Methods: This study design is a parallel-group, superiority, randomized controlled trial in which 180 patients are enrolled in the standard of care or Telehealth arms and evaluated for 30-days post hospitalization. The Telehealth group receives daily vitals surveillance with a "teledoc", a senior resident physician, who performs weekly virtual visits. The endpoint is 30-day hospital readmission. Patient data is collected on hospital utilization, patient self-management, physician and patient experience.

Discussion: Our protocol introduces a novel study design with existing clinical trainees, to provide comprehensive tele-transitions of care to reduce avoidable readmissions.
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http://dx.doi.org/10.1016/j.conctc.2018.08.006DOI Listing
http://www.ncbi.nlm.nih.gov/pmc/articles/PMC6129734PMC
December 2018

Institutions with accredited residencies in New York State with an interest in developing new residencies or expanding existing ones.

Acad Med 2013 Sep;88(9):1287-92

Stony Brook University, Stony Brook, NY 11794-8036, USA.

Purpose: In view of the looming physician shortage, especially in primary care specialties, there have been calls for increasing graduate medical education (GME). However, the capacity for increases of GME in institutions accredited by the Accreditation Council for Graduate Medical Education (ACGME) has not been determined.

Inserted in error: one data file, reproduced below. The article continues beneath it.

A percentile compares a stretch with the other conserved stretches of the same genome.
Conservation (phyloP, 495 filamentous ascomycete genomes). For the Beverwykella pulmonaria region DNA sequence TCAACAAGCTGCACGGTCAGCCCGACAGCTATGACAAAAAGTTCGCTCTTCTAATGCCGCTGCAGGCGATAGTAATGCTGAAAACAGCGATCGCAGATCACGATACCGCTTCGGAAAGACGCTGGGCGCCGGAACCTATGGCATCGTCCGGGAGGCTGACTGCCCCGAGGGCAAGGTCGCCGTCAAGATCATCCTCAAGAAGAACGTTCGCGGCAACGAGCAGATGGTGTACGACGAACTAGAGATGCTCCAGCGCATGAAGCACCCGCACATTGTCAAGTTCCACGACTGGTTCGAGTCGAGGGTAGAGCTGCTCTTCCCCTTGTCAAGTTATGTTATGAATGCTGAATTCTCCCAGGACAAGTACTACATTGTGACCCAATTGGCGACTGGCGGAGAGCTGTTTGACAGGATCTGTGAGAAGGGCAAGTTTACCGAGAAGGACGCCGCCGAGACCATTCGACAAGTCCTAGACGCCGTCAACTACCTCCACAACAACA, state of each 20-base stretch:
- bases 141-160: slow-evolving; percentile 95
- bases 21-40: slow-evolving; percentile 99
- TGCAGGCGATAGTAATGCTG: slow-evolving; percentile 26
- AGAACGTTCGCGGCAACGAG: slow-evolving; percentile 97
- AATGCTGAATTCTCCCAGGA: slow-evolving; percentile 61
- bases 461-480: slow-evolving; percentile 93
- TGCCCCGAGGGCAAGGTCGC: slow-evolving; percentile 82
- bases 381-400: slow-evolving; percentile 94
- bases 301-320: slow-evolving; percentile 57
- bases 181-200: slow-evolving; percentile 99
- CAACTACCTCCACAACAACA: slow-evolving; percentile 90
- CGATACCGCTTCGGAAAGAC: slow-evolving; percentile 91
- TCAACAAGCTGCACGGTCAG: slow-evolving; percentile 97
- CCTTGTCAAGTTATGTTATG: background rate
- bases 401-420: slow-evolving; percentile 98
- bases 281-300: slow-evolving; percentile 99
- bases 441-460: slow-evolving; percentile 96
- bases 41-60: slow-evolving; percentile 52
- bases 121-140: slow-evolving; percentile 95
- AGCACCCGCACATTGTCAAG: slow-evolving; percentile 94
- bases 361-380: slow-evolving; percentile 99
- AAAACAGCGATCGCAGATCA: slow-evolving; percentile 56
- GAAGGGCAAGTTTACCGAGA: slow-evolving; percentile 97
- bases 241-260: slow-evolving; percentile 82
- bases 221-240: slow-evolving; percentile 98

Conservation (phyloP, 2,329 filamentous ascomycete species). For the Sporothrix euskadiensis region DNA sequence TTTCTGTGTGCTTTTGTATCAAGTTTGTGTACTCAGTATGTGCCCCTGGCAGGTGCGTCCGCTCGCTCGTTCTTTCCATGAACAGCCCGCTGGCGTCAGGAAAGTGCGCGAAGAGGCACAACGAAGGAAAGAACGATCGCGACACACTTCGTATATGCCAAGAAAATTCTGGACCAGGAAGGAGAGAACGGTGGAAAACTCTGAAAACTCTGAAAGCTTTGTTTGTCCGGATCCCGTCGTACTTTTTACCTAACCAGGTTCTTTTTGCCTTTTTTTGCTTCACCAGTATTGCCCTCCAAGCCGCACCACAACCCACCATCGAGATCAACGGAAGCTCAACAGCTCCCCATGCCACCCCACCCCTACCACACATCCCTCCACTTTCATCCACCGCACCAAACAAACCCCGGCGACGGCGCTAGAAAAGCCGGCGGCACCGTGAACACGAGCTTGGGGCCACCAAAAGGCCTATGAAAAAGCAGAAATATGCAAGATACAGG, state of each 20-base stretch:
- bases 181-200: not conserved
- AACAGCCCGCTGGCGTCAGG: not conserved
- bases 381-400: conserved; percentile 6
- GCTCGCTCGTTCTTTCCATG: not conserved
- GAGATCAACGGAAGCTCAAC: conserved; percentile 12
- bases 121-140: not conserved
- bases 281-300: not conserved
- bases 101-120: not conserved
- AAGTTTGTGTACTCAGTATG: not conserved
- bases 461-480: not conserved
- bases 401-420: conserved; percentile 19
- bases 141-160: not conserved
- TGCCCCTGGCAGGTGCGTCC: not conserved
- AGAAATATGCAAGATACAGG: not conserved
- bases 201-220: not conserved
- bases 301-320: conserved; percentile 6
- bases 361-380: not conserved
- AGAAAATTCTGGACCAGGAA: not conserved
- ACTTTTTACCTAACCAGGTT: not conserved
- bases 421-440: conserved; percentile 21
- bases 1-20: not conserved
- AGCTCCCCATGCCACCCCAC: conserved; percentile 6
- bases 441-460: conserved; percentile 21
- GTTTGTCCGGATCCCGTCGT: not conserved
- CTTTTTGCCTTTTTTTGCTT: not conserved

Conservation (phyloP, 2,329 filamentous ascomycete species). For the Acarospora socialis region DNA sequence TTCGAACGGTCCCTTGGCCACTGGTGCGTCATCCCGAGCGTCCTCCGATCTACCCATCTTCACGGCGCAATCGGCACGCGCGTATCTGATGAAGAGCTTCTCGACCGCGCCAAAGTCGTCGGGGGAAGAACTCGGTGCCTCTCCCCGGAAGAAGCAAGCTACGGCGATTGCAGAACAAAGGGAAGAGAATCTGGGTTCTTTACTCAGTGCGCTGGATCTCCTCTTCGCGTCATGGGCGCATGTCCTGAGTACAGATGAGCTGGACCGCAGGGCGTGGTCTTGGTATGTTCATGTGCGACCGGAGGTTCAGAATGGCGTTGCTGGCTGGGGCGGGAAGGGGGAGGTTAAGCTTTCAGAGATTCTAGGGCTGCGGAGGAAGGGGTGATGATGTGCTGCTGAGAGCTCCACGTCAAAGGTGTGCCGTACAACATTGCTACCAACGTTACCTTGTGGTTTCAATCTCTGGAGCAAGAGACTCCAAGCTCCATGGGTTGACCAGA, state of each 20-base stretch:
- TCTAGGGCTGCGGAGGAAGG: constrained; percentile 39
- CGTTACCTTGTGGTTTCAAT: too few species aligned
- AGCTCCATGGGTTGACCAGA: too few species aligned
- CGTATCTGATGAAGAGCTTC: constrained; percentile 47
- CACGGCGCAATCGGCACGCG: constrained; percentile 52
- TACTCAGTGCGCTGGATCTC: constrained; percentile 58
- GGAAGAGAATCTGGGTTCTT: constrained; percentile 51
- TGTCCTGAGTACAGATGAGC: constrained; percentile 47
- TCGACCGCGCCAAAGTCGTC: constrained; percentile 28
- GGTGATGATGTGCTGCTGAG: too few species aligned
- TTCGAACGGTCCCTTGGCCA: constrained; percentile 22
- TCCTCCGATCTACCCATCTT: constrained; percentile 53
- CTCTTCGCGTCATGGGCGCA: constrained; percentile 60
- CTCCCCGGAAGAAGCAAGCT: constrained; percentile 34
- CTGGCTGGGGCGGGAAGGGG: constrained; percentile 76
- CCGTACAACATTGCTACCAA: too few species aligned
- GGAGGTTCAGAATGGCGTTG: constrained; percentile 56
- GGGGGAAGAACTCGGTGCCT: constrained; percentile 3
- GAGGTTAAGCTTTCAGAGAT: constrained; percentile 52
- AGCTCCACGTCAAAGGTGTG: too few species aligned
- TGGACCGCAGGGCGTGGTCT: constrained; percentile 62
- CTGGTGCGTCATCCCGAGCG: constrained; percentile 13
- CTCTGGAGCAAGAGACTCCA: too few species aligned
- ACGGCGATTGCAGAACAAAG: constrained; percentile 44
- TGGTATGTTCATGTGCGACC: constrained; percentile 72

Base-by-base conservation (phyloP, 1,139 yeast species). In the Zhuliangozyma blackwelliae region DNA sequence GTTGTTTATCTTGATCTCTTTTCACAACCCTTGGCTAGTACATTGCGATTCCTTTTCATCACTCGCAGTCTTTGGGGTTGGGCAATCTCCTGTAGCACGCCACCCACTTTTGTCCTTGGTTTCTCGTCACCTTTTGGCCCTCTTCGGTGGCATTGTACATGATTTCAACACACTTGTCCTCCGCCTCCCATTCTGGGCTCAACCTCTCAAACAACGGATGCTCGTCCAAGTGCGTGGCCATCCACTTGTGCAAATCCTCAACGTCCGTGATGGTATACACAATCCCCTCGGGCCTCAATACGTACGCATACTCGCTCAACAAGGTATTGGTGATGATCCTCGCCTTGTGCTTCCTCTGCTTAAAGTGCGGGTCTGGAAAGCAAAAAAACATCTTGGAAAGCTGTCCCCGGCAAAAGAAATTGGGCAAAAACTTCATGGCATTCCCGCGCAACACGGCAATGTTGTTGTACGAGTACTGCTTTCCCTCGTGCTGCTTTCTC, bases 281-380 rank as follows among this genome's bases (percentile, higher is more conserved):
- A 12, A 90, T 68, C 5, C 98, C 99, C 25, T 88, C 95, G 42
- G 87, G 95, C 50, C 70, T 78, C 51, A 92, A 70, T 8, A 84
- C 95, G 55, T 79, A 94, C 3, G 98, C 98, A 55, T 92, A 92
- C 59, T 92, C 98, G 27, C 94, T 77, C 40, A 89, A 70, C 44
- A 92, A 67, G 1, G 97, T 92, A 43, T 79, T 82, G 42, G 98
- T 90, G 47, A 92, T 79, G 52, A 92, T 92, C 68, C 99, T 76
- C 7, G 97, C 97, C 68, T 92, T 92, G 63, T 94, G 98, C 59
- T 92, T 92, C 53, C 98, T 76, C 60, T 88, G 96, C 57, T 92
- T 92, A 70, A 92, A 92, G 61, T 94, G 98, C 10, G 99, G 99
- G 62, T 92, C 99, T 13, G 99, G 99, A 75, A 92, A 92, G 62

Method: In 2009, the authors surveyed the 48 designated institutional officials supervising ACGME-accredited residencies in New York State that were eligible for their study, to determine interest in and capacity for development of new core residencies and expansion of existing ones if additional funds were made available at current Medicare rates.

Results: Thirty-six (75%) responded; 39% would add new programs and 47% would expand current programs with additional funding. The major interest in adding new programs was in emergency medicine (35%). Notably, only 11% would add family medicine. The major interest in program expansion was internal medicine (48%), urology (42%), diagnostic radiology (35%), obstetrics-gynecology (26%), and emergency medicine (25%).

Conclusions: Fewer than 50% of current training institutions are interested in or have the capacity for expansion of core residencies. The interest in establishing or expanding primary care is especially problematic. Because 70% of internal medicine residents become subspecialists, additional funds for GME at current rates would largely encourage the training of additional hospital-based and hospital-intensive specialists, with little impact on those who would practice adult primary care medicine. Significantly increasing the physician training for adult primary care medicine will require more substantial institutional incentives.
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http://dx.doi.org/10.1097/ACM.0b013e31829e581fDOI Listing
September 2013